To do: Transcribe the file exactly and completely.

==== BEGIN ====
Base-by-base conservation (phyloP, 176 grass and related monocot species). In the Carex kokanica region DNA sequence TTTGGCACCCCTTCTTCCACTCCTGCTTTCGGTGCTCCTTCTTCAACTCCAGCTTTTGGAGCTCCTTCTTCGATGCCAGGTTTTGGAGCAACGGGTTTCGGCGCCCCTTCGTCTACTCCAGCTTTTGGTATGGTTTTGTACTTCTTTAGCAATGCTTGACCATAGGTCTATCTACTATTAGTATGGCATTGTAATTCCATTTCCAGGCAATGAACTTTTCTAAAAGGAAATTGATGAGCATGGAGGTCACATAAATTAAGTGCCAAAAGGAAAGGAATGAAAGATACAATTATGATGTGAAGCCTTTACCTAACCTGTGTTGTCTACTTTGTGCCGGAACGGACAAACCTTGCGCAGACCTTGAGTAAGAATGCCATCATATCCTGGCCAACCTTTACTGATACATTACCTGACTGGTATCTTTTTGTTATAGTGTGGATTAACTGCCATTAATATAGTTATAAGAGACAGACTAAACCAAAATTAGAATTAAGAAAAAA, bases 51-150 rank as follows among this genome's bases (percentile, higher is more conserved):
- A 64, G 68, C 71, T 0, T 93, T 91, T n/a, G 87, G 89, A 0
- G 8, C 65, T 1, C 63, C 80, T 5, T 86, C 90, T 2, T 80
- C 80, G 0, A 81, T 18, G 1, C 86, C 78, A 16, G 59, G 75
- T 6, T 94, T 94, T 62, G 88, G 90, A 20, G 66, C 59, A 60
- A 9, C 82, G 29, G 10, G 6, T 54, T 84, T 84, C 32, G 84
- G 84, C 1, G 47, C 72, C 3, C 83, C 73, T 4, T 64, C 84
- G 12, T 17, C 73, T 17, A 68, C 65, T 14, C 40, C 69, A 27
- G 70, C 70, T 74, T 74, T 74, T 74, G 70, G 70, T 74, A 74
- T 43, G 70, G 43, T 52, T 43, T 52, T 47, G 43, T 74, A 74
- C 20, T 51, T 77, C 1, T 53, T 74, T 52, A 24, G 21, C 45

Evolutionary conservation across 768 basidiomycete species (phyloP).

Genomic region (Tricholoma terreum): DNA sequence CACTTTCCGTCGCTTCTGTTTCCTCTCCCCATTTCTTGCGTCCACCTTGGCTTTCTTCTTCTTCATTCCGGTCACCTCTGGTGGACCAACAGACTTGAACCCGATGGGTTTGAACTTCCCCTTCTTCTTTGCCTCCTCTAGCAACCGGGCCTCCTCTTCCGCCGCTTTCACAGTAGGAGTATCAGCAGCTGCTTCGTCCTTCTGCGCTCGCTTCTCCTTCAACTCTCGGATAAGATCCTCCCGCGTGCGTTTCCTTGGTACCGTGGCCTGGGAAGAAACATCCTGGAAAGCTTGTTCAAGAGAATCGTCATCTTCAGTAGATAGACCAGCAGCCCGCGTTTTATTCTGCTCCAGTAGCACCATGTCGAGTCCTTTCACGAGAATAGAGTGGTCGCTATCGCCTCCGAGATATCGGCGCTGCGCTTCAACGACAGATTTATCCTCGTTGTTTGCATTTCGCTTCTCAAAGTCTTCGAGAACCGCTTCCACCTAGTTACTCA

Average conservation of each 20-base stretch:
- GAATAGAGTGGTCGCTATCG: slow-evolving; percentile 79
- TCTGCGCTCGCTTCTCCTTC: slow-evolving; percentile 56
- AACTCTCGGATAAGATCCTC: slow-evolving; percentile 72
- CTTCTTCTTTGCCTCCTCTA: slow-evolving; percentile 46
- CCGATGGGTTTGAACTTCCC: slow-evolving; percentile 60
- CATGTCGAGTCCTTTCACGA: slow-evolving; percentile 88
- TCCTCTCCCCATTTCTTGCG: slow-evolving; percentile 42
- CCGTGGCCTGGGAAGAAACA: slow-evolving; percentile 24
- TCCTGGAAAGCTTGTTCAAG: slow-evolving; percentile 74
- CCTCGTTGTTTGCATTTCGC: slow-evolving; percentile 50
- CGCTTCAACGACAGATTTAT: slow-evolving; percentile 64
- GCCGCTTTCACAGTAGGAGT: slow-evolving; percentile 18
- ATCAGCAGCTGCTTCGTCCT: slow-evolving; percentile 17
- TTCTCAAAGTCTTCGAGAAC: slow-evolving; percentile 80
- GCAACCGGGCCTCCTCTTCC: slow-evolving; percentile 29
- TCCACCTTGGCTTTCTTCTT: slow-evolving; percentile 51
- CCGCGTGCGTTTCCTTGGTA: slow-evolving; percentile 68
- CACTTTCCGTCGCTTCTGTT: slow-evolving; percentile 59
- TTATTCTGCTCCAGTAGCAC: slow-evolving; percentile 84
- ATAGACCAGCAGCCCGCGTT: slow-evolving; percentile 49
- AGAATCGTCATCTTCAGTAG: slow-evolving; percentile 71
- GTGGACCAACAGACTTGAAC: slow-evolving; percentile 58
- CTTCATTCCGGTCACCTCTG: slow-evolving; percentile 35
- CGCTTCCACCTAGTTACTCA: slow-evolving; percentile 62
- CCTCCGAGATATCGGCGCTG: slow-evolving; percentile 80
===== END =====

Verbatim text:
Base-by-base conservation (phyloP, 176 grass and related monocot species). In the Carex kokanica region DNA sequence TTTGGCACCCCTTCTTCCACTCCTGCTTTCGGTGCTCCTTCTTCAACTCCAGCTTTTGGAGCTCCTTCTTCGATGCCAGGTTTTGGAGCAACGGGTTTCGGCGCCCCTTCGTCTACTCCAGCTTTTGGTATGGTTTTGTACTTCTTTAGCAATGCTTGACCATAGGTCTATCTACTATTAGTATGGCATTGTAATTCCATTTCCAGGCAATGAACTTTTCTAAAAGGAAATTGATGAGCATGGAGGTCACATAAATTAAGTGCCAAAAGGAAAGGAATGAAAGATACAATTATGATGTGAAGCCTTTACCTAACCTGTGTTGTCTACTTTGTGCCGGAACGGACAAACCTTGCGCAGACCTTGAGTAAGAATGCCATCATATCCTGGCCAACCTTTACTGATACATTACCTGACTGGTATCTTTTTGTTATAGTGTGGATTAACTGCCATTAATATAGTTATAAGAGACAGACTAAACCAAAATTAGAATTAAGAAAAAA, bases 51-150 rank as follows among this genome's bases (percentile, higher is more conserved):
- A 64, G 68, C 71, T 0, T 93, T 91, T n/a, G 87, G 89, A 0
- G 8, C 65, T 1, C 63, C 80, T 5, T 86, C 90, T 2, T 80
- C 80, G 0, A 81, T 18, G 1, C 86, C 78, A 16, G 59, G 75
- T 6, T 94, T 94, T 62, G 88, G 90, A 20, G 66, C 59, A 60
- A 9, C 82, G 29, G 10, G 6, T 54, T 84, T 84, C 32, G 84
- G 84, C 1, G 47, C 72, C 3, C 83, C 73, T 4, T 64, C 84
- G 12, T 17, C 73, T 17, A 68, C 65, T 14, C 40, C 69, A 27
- G 70, C 70, T 74, T 74, T 74, T 74, G 70, G 70, T 74, A 74
- T 43, G 70, G 43, T 52, T 43, T 52, T 47, G 43, T 74, A 74
- C 20, T 51, T 77, C 1, T 53, T 74, T 52, A 24, G 21, C 45

Evolutionary conservation across 768 basidiomycete species (phyloP).

Genomic region (Tricholoma terreum): DNA sequence CACTTTCCGTCGCTTCTGTTTCCTCTCCCCATTTCTTGCGTCCACCTTGGCTTTCTTCTTCTTCATTCCGGTCACCTCTGGTGGACCAACAGACTTGAACCCGATGGGTTTGAACTTCCCCTTCTTCTTTGCCTCCTCTAGCAACCGGGCCTCCTCTTCCGCCGCTTTCACAGTAGGAGTATCAGCAGCTGCTTCGTCCTTCTGCGCTCGCTTCTCCTTCAACTCTCGGATAAGATCCTCCCGCGTGCGTTTCCTTGGTACCGTGGCCTGGGAAGAAACATCCTGGAAAGCTTGTTCAAGAGAATCGTCATCTTCAGTAGATAGACCAGCAGCCCGCGTTTTATTCTGCTCCAGTAGCACCATGTCGAGTCCTTTCACGAGAATAGAGTGGTCGCTATCGCCTCCGAGATATCGGCGCTGCGCTTCAACGACAGATTTATCCTCGTTGTTTGCATTTCGCTTCTCAAAGTCTTCGAGAACCGCTTCCACCTAGTTACTCA

Average conservation of each 20-base stretch:
- GAATAGAGTGGTCGCTATCG: slow-evolving; percentile 79
- TCTGCGCTCGCTTCTCCTTC: slow-evolving; percentile 56
- AACTCTCGGATAAGATCCTC: slow-evolving; percentile 72
- CTTCTTCTTTGCCTCCTCTA: slow-evolving; percentile 46
- CCGATGGGTTTGAACTTCCC: slow-evolving; percentile 60
- CATGTCGAGTCCTTTCACGA: slow-evolving; percentile 88
- TCCTCTCCCCATTTCTTGCG: slow-evolving; percentile 42
- CCGTGGCCTGGGAAGAAACA: slow-evolving; percentile 24
- TCCTGGAAAGCTTGTTCAAG: slow-evolving; percentile 74
- CCTCGTTGTTTGCATTTCGC: slow-evolving; percentile 50
- CGCTTCAACGACAGATTTAT: slow-evolving; percentile 64
- GCCGCTTTCACAGTAGGAGT: slow-evolving; percentile 18
- ATCAGCAGCTGCTTCGTCCT: slow-evolving; percentile 17
- TTCTCAAAGTCTTCGAGAAC: slow-evolving; percentile 80
- GCAACCGGGCCTCCTCTTCC: slow-evolving; percentile 29
- TCCACCTTGGCTTTCTTCTT: slow-evolving; percentile 51
- CCGCGTGCGTTTCCTTGGTA: slow-evolving; percentile 68
- CACTTTCCGTCGCTTCTGTT: slow-evolving; percentile 59
- TTATTCTGCTCCAGTAGCAC: slow-evolving; percentile 84
- ATAGACCAGCAGCCCGCGTT: slow-evolving; percentile 49
- AGAATCGTCATCTTCAGTAG: slow-evolving; percentile 71
- GTGGACCAACAGACTTGAAC: slow-evolving; percentile 58
- CTTCATTCCGGTCACCTCTG: slow-evolving; percentile 35
- CGCTTCCACCTAGTTACTCA: slow-evolving; percentile 62
- CCTCCGAGATATCGGCGCTG: slow-evolving; percentile 80